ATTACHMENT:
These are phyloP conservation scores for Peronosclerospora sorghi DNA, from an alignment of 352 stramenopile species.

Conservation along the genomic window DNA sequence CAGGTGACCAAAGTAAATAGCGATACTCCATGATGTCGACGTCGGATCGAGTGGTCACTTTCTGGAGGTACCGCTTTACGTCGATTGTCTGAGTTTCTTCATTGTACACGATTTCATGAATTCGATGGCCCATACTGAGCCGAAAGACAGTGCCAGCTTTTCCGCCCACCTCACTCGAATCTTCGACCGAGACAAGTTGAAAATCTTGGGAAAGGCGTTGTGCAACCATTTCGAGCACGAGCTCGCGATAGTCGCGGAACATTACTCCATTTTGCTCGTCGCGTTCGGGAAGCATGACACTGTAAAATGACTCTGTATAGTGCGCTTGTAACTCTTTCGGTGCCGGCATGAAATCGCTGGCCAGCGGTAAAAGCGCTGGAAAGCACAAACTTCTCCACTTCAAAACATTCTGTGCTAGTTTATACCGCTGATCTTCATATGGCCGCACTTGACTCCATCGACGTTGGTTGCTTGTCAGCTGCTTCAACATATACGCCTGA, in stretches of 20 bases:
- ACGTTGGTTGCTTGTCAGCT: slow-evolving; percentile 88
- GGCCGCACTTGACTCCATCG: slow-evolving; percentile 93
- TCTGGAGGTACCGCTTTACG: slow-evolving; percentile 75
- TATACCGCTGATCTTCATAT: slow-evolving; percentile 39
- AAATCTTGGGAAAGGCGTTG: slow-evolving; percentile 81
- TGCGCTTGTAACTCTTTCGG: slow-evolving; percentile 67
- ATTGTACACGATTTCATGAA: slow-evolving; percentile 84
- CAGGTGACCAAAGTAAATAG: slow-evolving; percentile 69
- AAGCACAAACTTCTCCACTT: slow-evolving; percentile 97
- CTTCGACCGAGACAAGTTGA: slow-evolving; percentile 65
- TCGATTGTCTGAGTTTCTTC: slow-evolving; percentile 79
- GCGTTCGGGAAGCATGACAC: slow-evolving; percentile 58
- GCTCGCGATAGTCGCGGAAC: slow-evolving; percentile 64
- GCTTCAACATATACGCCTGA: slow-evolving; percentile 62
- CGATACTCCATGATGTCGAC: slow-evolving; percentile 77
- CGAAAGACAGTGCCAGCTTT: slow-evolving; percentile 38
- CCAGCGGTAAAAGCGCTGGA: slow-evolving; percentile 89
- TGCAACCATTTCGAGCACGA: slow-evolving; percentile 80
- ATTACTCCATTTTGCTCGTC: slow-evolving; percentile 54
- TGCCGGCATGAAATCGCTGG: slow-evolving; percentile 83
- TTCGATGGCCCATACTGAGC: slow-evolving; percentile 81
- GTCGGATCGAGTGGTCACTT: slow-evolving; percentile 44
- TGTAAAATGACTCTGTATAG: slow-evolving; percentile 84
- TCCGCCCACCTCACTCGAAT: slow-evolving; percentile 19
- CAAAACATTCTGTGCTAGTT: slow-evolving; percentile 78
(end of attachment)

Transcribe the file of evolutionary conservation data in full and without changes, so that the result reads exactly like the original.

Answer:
These are phyloP conservation scores for Peronosclerospora sorghi DNA, from an alignment of 352 stramenopile species.

Conservation along the genomic window DNA sequence CAGGTGACCAAAGTAAATAGCGATACTCCATGATGTCGACGTCGGATCGAGTGGTCACTTTCTGGAGGTACCGCTTTACGTCGATTGTCTGAGTTTCTTCATTGTACACGATTTCATGAATTCGATGGCCCATACTGAGCCGAAAGACAGTGCCAGCTTTTCCGCCCACCTCACTCGAATCTTCGACCGAGACAAGTTGAAAATCTTGGGAAAGGCGTTGTGCAACCATTTCGAGCACGAGCTCGCGATAGTCGCGGAACATTACTCCATTTTGCTCGTCGCGTTCGGGAAGCATGACACTGTAAAATGACTCTGTATAGTGCGCTTGTAACTCTTTCGGTGCCGGCATGAAATCGCTGGCCAGCGGTAAAAGCGCTGGAAAGCACAAACTTCTCCACTTCAAAACATTCTGTGCTAGTTTATACCGCTGATCTTCATATGGCCGCACTTGACTCCATCGACGTTGGTTGCTTGTCAGCTGCTTCAACATATACGCCTGA, in stretches of 20 bases:
- ACGTTGGTTGCTTGTCAGCT: slow-evolving; percentile 88
- GGCCGCACTTGACTCCATCG: slow-evolving; percentile 93
- TCTGGAGGTACCGCTTTACG: slow-evolving; percentile 75
- TATACCGCTGATCTTCATAT: slow-evolving; percentile 39
- AAATCTTGGGAAAGGCGTTG: slow-evolving; percentile 81
- TGCGCTTGTAACTCTTTCGG: slow-evolving; percentile 67
- ATTGTACACGATTTCATGAA: slow-evolving; percentile 84
- CAGGTGACCAAAGTAAATAG: slow-evolving; percentile 69
- AAGCACAAACTTCTCCACTT: slow-evolving; percentile 97
- CTTCGACCGAGACAAGTTGA: slow-evolving; percentile 65
- TCGATTGTCTGAGTTTCTTC: slow-evolving; percentile 79
- GCGTTCGGGAAGCATGACAC: slow-evolving; percentile 58
- GCTCGCGATAGTCGCGGAAC: slow-evolving; percentile 64
- GCTTCAACATATACGCCTGA: slow-evolving; percentile 62
- CGATACTCCATGATGTCGAC: slow-evolving; percentile 77
- CGAAAGACAGTGCCAGCTTT: slow-evolving; percentile 38
- CCAGCGGTAAAAGCGCTGGA: slow-evolving; percentile 89
- TGCAACCATTTCGAGCACGA: slow-evolving; percentile 80
- ATTACTCCATTTTGCTCGTC: slow-evolving; percentile 54
- TGCCGGCATGAAATCGCTGG: slow-evolving; percentile 83
- TTCGATGGCCCATACTGAGC: slow-evolving; percentile 81
- GTCGGATCGAGTGGTCACTT: slow-evolving; percentile 44
- TGTAAAATGACTCTGTATAG: slow-evolving; percentile 84
- TCCGCCCACCTCACTCGAAT: slow-evolving; percentile 19
- CAAAACATTCTGTGCTAGTT: slow-evolving; percentile 78